through the Scripture, but so that they would have protection against deception.
a. While Jesus was on earth, He taught the apostles that the kingdom of God spreads through the
preaching of the Word of God. Jesus compared God’s Word to seeds that are sown. Matt 13:18-23
1. Matt 13:19—Jesus told them that when the Word is preached (proclaimed), Satan (the wicked
one) comes to try to take or steal the Word, especially from the one who doesn’t understand it.
2. Matt 24:4-5—Jesus also stated that in the period between His first and second coming, false
Christs and false prophets will deceive many, especially as His return draws near.
b. Within the lifetime of the apostles, false teachers and false teachings arose, just as Jesus warned.
Two main groups of false teachers developed almost immediately—the Judaizers and teachers of
what would develop into Gnosticism (from the Greek word knowledge) in the 2nd century.
1. The Judaizers were Jews who accepted Christ as Messiah, but taught that to be saved from sin,
believers must keep the Law of Moses—including circumcision and observing the feasts and
the Sabbath. Many were Pharisees, who considered non-Jewish believers second class.
2. Gnostics said that salvation comes through knowledge and that ignorance (not sin) is mankind’s

problem. They said matter is evil, which led to denying Jesus’ incarnation and resurrection.
They claimed that no one rises from the dead. Because they believed the human body is
temporary, they taught that you can either fulfill its every lust or deprive it of basic pleasures.
3. The New Testament documents reflect the authors’ desire to combat these false teachings by making a
clear presentation of who Jesus is, why He came to earth, and what He accomplished through the Cross.
a. The gospels are accounts of Jesus based on what the eyewitnesses saw and heard. The epistles
address issues and questions that arose as these false teachings spread.
1. The apostles knew that the protection against deception in the form of false teachings and false
Christs is the truth—the Word of God.
2. The Living Word, Jesus, is the Truth (John 14:6) and He is revealed in the written Word which
is the truth (Ps 119:142). Truth means the reality lying at the basis of appearance.
b. The standard for recognizing a false gospel is what the apostles taught. Note what Paul wrote to a
group of churches in Galatia when they were infected with false teachings from the Judaizers.
1. Gal 1:7-9—You are being fooled by those who twist and change the truth concerning Christ…
Even if an angel comes from heaven and preaches any other message, let him be forever cursed
…If anyone preaches any other gospel than the one you welcomed (from me), let God’s curse
fall upon that person (NLT).
2. This is why, as written documents about Jesus began to circulate in the 1st century, before the
early Christians accepted a document, they wanted to know: Can this writing be traced to an
original apostle? They wanted the genuine revelation of Jesus—from the eyewitnesses.
D. Conclusion: When we understand what the Scriptures meant to the eyewitnesses who wrote the documents,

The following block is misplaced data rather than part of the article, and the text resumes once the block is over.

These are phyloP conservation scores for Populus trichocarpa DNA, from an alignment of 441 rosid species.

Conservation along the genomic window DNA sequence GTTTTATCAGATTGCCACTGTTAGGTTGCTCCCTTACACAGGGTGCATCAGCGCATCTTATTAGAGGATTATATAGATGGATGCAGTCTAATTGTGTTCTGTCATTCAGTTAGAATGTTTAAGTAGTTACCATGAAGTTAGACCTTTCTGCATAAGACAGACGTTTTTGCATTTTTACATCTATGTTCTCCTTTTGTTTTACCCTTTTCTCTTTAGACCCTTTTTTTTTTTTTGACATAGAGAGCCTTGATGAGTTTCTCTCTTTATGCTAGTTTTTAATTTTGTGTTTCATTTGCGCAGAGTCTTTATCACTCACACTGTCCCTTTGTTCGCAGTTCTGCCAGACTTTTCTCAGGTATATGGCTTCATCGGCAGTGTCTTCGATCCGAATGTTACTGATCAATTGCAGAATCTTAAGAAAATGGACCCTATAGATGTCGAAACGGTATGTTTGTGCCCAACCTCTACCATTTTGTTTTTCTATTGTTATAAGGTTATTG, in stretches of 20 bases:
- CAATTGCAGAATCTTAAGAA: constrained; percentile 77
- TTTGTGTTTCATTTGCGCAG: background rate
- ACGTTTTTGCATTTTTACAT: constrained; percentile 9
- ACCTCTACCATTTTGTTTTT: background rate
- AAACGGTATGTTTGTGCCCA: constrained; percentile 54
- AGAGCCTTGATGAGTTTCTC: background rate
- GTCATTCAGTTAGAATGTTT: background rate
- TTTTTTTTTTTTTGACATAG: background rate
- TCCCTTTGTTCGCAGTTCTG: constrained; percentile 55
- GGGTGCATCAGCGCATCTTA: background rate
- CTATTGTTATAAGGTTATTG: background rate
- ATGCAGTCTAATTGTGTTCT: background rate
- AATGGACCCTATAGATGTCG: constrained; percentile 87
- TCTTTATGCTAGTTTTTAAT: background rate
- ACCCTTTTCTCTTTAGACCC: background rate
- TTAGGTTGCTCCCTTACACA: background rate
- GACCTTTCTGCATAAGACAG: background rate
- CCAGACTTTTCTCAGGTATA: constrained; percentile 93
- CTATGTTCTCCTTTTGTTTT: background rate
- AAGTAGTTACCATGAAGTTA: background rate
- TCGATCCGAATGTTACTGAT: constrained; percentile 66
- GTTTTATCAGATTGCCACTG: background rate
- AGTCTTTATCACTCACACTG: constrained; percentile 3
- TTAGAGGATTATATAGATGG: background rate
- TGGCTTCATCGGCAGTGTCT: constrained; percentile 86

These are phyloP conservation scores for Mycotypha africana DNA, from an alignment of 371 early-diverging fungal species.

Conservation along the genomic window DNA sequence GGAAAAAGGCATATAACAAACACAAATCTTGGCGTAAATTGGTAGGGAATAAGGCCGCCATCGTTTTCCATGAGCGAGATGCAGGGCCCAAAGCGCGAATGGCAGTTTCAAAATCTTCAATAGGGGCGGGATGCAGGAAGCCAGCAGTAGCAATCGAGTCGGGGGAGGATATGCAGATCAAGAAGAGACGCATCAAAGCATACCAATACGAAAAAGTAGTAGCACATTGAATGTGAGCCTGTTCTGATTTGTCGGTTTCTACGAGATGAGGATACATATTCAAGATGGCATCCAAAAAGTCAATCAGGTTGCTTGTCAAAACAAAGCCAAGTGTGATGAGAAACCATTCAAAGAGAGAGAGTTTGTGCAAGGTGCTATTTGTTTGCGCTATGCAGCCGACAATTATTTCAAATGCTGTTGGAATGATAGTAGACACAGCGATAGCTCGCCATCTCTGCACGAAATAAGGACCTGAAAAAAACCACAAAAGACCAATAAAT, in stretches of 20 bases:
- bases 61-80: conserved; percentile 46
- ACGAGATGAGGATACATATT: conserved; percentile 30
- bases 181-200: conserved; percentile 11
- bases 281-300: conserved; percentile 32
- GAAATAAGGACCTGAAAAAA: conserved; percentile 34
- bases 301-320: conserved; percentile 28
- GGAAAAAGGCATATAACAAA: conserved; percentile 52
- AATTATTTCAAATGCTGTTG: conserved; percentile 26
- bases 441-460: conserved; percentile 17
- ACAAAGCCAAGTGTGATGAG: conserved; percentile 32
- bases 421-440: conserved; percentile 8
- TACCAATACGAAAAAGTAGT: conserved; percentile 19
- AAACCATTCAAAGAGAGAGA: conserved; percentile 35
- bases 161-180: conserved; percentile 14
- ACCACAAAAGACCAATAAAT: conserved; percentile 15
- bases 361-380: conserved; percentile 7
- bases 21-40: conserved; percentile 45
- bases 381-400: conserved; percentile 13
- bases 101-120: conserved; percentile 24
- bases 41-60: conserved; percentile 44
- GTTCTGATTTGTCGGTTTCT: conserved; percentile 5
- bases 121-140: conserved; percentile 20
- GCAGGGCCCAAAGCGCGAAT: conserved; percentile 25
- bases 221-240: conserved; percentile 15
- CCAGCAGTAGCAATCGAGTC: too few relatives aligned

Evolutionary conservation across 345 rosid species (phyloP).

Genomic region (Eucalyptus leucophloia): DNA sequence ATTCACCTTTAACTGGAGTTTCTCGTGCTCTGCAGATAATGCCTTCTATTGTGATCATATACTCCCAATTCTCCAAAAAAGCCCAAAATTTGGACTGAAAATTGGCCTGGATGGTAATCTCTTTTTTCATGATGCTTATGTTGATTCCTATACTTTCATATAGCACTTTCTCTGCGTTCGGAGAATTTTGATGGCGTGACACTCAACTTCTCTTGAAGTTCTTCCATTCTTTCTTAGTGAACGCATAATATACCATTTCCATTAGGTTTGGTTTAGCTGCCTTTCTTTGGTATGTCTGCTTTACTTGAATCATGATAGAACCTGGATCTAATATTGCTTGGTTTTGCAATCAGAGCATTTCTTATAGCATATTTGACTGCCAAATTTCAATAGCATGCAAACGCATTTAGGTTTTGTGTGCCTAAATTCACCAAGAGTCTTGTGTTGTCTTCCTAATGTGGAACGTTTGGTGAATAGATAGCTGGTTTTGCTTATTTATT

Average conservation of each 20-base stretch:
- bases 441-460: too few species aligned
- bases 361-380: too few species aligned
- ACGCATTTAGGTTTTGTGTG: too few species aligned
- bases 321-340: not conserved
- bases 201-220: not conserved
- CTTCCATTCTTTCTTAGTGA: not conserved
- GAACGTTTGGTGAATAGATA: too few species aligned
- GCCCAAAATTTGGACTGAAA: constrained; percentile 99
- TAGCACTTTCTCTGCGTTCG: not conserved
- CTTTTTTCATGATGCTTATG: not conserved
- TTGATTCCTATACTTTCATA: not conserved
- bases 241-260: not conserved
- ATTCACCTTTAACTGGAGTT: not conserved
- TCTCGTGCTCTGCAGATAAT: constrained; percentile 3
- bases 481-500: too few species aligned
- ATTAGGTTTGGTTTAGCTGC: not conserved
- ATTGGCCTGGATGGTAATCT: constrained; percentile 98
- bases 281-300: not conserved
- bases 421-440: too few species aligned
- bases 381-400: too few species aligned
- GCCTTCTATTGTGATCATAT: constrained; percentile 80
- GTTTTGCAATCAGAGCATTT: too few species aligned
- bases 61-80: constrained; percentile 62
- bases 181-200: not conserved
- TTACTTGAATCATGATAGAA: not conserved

it increases our confidence in the reliability of what is written. These men wrote to communicate vital,
eternal information about God and His plan to have a family through Jesus, the Redeemer
1. We asked this question at the start of our lesson: What did the Scriptures (the written Word of God)
mean to the men who wrote the New Testament documents? Here’s the answer:
a. The Scriptures are the primary way that Jesus promised to continue to reveal or show Himself to
believers. The Bible is the only fully reliable protection against false Christs and false gospels.
The Word of God is the food that causes believers to grow and mature.
b. Not only were the writers carrying out their God given commission to preach and teach Jesus and
the gospel (Jesus died for sin and rose again), they were ensuring that accurate transmission of this
vital message would continue after they died. Accuracy was of utmost importance to them.
2. We are living at the end of this age, and the return of Jesus will likely occur within some of our lifetimes.
According to Jesus, religious deception about who He is and what He did will be rampant. If ever there
was a time to know for yourself what the New Testament says about Jesus and the gospel, it’s now.
a. Many of us know Bible verses, but we know them out of context. Every statement in the Bible was
made by a real person to another reason person to communicate information. Those three factors
set context, which helps us rightly interpret specific passages. The Bible can’t mean something to
us that it would not have meant to the writers and first readers.
b. I urge you to read all the New Testament document as they were written to be read—from beginning
to end—over and over. The purpose of this type of reading is to become familiar with the text.
Understanding comes with familiarity and familiarity comes with regular, repeated reading.
c. Getting good teaching from a Bible teacher who reads the documents from start to finish, over and
over, is also vitally important (a topic for another time).
3. The best protection against deception is to become so familiar with Jesus and His gospel that you easily
recognize counterfeits. Not only will regular reading make Jesus more real to you, and strengthen and
change you for the good, it will keep you safe in the tumultuous years ahead. More next week!